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U.S. Navy jet crashes during an air show

A U.S. Navy jet crashed during an air show, plunging into a neighborhood of small homes and trailers and killing the pilot.

Witnesses said the planes were flying in formation during the show Saturday when one dropped below the trees and crashed, sending up clouds of smoke.

The plane was part of the Blue Angels, a non-combat, flight demonstration squadron that flies at air shows around the country. They fly at high speeds in close formations, and their pilots are considered the Navy's elite.

Raymond Voegeli, a plumber, was backing out of a driveway when the plane ripped through a grove of trees, dousing his truck in flames and debris. He said wreckage hit "plenty of houses and mobile homes."

"It was just a big fireball coming at me," said Voegeli, 37.

County Coroner Curt Copeland said the pilot was killed, but did not release a name. Copeland described the scene as horrific. Eight people on the ground suffered injuries that were not life threatening, said Capt. Sarah Kansteiner of Marine Corps Air Station Beaufort.

An investigation has begun, but Kansteiner said Sunday that she could not say anything about the cause of the crash. Several homes were damaged.

The crash took place in the final minutes of the air show, said Lt. Cmdr. Anthony Walley, a Blue Angel pilot. The pilots were doing a maneuver which involved all six planes joining from behind the crowd to form a Delta triangle, said Lt. Cmdr. Garrett D. Kasper, spokesman for the Blue Angels. One plane did not rejoin the formation.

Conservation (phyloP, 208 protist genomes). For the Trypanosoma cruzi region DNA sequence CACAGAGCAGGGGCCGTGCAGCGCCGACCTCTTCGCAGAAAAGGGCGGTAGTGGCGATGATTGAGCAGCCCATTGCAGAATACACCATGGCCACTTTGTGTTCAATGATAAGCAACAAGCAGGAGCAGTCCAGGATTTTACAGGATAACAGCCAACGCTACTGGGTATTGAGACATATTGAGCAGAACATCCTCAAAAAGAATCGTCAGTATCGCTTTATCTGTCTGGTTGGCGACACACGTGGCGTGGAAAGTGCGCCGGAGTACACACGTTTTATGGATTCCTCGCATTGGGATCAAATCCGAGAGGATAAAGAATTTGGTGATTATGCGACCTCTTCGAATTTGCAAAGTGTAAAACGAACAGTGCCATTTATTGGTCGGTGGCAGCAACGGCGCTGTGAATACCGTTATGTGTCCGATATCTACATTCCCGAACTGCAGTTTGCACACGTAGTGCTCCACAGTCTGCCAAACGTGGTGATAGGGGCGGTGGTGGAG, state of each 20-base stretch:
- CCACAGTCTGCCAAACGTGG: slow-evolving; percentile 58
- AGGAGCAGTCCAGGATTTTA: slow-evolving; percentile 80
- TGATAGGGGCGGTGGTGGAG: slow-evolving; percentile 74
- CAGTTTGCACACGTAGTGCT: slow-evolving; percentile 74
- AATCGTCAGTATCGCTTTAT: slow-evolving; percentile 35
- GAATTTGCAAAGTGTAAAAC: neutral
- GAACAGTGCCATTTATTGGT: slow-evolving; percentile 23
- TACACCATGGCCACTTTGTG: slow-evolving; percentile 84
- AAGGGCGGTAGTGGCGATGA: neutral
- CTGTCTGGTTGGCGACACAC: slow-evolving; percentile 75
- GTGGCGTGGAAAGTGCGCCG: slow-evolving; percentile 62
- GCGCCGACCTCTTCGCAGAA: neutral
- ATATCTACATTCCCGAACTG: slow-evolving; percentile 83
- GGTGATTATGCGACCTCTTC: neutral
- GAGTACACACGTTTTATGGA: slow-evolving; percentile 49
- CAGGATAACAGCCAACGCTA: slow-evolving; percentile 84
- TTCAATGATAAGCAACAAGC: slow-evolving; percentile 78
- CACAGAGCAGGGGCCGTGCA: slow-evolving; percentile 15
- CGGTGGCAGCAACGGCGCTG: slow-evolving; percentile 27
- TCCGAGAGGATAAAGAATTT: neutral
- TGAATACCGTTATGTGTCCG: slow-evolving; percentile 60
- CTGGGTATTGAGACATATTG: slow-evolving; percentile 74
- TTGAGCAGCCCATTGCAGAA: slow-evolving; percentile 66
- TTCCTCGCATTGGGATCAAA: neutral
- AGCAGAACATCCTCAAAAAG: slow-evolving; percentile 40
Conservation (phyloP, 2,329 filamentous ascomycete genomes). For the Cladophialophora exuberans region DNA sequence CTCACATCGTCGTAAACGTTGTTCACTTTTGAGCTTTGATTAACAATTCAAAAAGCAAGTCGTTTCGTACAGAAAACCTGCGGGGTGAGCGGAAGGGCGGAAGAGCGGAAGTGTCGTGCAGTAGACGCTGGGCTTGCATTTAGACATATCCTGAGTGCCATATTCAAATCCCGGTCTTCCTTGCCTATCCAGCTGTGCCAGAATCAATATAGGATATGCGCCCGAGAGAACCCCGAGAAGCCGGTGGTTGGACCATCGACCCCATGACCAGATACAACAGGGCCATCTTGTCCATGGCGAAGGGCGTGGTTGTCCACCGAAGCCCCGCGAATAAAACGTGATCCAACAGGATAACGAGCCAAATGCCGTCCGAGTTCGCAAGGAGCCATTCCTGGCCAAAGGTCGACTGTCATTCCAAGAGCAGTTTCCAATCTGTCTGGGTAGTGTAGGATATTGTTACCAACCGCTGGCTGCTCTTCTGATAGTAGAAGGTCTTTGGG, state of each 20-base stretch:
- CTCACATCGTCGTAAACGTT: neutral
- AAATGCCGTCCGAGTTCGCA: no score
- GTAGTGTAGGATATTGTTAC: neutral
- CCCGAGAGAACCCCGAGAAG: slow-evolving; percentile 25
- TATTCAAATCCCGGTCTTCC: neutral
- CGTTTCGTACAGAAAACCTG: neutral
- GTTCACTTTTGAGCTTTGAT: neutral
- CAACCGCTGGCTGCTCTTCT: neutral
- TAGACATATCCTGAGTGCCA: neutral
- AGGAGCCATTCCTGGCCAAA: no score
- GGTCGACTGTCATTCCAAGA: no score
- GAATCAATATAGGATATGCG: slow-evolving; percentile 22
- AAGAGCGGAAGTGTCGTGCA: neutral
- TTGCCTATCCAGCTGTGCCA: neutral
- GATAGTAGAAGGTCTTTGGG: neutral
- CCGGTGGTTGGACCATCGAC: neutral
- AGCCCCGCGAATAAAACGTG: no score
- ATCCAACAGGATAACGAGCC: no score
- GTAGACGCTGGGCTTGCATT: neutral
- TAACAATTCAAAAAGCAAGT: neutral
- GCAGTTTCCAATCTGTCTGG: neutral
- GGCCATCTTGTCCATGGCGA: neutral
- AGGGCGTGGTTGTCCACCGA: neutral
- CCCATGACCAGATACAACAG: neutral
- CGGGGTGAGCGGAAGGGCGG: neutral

The pilot's name would not be released until Sunday afternoon, keeping with a policy of waiting 24 hours after the death, Kansteiner said. A Navy statement said the pilot had been on the team for two years and it was his first year as a demonstration pilot.

Kasper said all possible causes of the crash are under investigation, and it could take at least three weeks for an official cause to be released.

John Sauls, who lives near the crash site, said the planes were banking back and forth before one disappeared, and a plume of smoke shot up.

"It's one of those surreal moments when you go, 'No, I didn't just see what I saw,"' Sauls said.

Saturday's show was at the beginning of the team's flight season, and more than 100,000 people were expected to attend. The team, which is based at Pensacola Naval Air Station, recently celebrated its 60th anniversary.

The Blue Angels do not wear the traditional G-suits that most jet pilots use to avoid blacking out during maneuvers. The suits inflate around the lower body to keep blood in the brain, but which could cause a pilot to bump the control stick a potentially deadly move when flying inches from other planes.

Instead, Blue Angels manage G-forces by tensing their abdominal muscles.

The 2007 team has a new flight leader and two new pilots; Blue Angel pilots traditionally serve two-year rotations.

The last Blue Angel crash that killed a pilot took place in 1999, when a pilot and crewmate were killed while practicing for air shows with the five other Blue Angels jets at a base in Georgia.